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ever little Progress we make in it. Though SERMA we move but flow it is a Comfort to think we VII. are right. · And it is much better to be flow and cautious in the right way, than to be swift and confident in the wrong.

Well, thus far then I am sensible we are convinced. We acknowledge this is true. That thus the Mind ought always to be set and directed. That this is our grand Concern, and ought to be our leading Principle; and that we act not a wise and rational, but a most absurd and inconsistent Part, unwora thy our Name and Character as reasonable Creatures, if we do not make it fo. And this Conviction were something, if it were lasting. But, alas ! the very next Bait the World throws out, we greedily catch at, and quite forget again that we have immortal Souls, and have no Happiness in this World, and are living for Eternity. This therefore brings me to the second thing I proposed in the Application of the Subject, viz.

II. To consider how this Conviction may

be fixed. Or what it is that is most like to engage us to make the Service and Honour

of

ly despair that

Serm. of God, and the Happiness of our Souls, VII.

our great and governing View through Life, and all other Ends subordinate to this ; or what Considerations have most power to fix the Mind to this point, to prevent it's being so wavering and unstable as we too commonly find it is.

Now here I might mention many Directions and Considerations which might be helpful to you in this Affair. But I shall mention but one, for this reason, because if it hath no Force or Effect upon you, I utter

any

else will. And it is this, Think every Day you

live of that Eternity to which you are every Day hastening.

This Thought well weighed, surely must make us serious, and awaken all the Powers of our Souls in good earnest to make our immortal Interests our chief Care. At least if this do not, nothing can. Nothing but an almighty and sovereign Act of divine Grace overpowering all Opposition, which we can never expect, if we will not, as reasonable Creatures, think and act for ourselves.

Think, I beseech you, what Eternity is, and how near you are to it. And be amazed that you have thought of your eternal

Interest

you are

Interest so little, and that you have neglect- Serm. ed it so long. The World you are going

VII. into you must be for ever in; this now in, you are going out of, and must soon for ever leave. And to spend all your Time and Care to heap up Riches in it, or to enjoy the Pleasure of it, is the vainest and very emptiest Delusion that ever the silly Heart of Man was cheated with, and thews an Insensibility shameful to the Dignity of a thinking Soul.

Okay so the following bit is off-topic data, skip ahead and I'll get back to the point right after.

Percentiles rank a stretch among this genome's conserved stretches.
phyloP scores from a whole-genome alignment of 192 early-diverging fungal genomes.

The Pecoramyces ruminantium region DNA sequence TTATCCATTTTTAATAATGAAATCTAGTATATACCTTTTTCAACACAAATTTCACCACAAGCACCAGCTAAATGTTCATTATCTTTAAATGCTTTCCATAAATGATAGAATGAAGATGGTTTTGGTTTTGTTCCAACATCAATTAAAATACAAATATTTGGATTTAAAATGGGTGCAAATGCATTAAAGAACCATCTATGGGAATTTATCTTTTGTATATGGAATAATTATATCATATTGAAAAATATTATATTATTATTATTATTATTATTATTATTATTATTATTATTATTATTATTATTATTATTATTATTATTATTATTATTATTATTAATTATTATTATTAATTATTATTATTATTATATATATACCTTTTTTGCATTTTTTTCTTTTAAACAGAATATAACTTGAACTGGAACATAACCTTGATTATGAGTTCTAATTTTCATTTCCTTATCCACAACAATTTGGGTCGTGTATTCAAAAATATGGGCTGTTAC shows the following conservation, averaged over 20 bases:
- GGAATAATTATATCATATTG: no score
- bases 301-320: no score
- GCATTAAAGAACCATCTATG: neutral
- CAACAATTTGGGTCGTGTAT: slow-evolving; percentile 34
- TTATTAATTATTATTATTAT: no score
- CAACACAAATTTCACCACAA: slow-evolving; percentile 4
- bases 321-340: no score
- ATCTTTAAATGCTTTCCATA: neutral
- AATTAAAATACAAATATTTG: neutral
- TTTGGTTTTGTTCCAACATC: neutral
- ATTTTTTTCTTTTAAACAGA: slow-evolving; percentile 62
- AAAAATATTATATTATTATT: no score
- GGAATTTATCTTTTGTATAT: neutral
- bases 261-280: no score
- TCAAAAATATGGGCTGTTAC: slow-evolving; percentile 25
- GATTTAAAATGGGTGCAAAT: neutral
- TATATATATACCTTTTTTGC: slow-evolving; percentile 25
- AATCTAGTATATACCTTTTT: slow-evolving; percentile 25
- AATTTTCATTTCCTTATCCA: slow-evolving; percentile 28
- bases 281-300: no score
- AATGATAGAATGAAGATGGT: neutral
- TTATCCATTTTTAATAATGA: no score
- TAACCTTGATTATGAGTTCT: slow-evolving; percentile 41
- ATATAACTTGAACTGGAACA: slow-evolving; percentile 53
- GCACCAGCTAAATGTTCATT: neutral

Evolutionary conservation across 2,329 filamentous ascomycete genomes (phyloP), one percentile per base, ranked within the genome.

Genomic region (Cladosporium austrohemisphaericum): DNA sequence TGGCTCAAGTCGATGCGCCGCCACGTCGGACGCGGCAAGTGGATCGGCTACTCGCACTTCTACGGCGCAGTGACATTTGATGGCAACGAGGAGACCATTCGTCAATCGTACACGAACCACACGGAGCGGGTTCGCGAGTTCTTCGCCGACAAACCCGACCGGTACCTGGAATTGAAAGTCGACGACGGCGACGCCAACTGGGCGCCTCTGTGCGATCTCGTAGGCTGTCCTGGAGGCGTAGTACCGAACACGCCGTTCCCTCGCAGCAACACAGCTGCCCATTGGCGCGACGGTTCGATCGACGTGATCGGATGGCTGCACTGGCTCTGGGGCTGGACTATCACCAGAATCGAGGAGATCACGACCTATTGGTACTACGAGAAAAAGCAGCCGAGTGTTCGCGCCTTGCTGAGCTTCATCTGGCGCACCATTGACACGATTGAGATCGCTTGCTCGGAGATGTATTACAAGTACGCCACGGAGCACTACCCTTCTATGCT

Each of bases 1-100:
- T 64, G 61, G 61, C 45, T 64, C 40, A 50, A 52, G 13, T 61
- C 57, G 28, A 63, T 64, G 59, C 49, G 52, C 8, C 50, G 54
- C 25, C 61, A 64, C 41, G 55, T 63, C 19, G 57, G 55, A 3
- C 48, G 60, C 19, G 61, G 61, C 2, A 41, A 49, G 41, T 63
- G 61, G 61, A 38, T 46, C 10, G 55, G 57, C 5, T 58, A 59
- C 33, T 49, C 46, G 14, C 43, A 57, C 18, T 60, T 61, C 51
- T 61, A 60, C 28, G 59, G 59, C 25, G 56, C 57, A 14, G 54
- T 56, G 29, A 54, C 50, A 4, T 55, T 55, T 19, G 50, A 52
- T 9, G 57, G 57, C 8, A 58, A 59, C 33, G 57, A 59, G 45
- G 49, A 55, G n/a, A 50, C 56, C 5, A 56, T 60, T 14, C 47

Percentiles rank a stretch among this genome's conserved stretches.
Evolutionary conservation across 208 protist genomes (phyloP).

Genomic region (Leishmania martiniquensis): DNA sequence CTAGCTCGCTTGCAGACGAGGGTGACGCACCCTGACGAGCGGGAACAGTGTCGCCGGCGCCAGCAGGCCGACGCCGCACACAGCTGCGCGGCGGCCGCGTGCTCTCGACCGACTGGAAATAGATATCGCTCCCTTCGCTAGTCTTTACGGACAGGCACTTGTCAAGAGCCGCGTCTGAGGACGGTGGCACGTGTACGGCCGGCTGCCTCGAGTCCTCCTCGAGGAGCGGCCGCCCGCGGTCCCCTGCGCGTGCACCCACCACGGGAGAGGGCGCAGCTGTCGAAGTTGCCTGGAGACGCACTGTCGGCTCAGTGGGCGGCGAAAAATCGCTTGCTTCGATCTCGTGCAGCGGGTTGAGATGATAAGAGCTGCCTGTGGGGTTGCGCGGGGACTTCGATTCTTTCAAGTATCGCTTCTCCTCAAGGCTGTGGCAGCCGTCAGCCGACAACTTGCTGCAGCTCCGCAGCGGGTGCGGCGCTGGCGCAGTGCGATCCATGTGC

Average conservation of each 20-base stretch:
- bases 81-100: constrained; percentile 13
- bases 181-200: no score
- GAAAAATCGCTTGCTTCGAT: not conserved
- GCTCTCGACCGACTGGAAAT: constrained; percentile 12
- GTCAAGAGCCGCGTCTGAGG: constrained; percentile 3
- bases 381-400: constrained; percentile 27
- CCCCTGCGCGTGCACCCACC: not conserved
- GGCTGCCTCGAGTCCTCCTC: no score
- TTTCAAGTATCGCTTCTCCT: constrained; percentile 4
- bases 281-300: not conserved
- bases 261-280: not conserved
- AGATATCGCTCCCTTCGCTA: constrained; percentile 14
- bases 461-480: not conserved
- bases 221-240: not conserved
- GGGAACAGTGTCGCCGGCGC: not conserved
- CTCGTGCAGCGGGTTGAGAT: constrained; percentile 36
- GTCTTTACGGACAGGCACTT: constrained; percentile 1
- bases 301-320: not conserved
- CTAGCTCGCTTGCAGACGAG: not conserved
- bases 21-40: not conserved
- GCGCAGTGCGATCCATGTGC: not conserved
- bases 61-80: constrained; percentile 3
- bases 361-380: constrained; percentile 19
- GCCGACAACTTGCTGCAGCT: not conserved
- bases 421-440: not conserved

The Thoughts of Eternity will convince you of this Folly, and fix

your

Views for your best Interests, if any thing can. But these Thoughts must not be transient, cold, and desultory, but fixed, intent, and frequent. The Soul must be wrapped up, and wholly possessed with the Contemplation, and be carried forward by it to infinite Ages to come.

Suppose now, Death hath done his Office, the Soul dislodged and launched into the eternal World, Judgment past, and it's state fixed for ever, ten thousand Ages past and goneen thoufand Millions more and Eternity but still beginning.--Ah, what will you think of the few Moments VOL. II.

N

of

Serm. of busy Vanity which

you

must remember you VII. once spent on Earth Shall

you not many Millions of Ages hence even quite forget that little momentary Duration

you

had on Earth? forget that you ever lived here? --Or if you shall remember it for ever, what will you. think of it? Shall you think of it in the fame manner you do now? And think the things of it to be as important as you do now! It is most certain you will not. No, no, your Eyes will be then opened for ever. And if

And if you are happy, you will not help upbraiding yourself in the midst of all, your Bliss, that you did no more for your God, and your dear Redeemer, and your immortal Soul, during that very little space of time which was allowed you on Earth to prepare for Eternity in. And if you are miserable, your inceffant Self-reproaches will be insupportable, that with all

affected Wit and Wisdom you should still be that stupid Fool, to suffer yourself to be so gulled by vain Appearances and the false Images of Fancy, as to forget Eternity, and neglect your everlasting Interests; though you was often importuned, called upon, and most earnestly intreated to think of, and pro- SERM, vide for them in time.

your

moft

VІІ. Reader, Į know not how these Thoughts any may affect your Mind; they have often af fected my own: and have placed the vain Views and wrong Pursuits of Mankind in the most amazing Light. So that I am ful. ly convinced, it is for want of admitting thefe thoughts more frequently, and more seriously, that Men are generally so divided in their Minds, and so inconstant in their Ways ; so hankering and suspended between this World and another : and that nothing tends more strongly to bring the Soul to a Point, and give it a right Bias, than frequently to think with ourselves, what that other World is into which we are passing: and above all, that whatever it is, it will be eternal.

I shall conclude all now with a short expoftulatory Address to the double minded Man; who hạth hitherto been unstable in all bis Ways, or wavering and unsteady in his regards to his immortal Interests.

Hast thou lived now like a reasonable Creature ? Can thy own Conscience or Reason acquit thee?

--For thame, never va-
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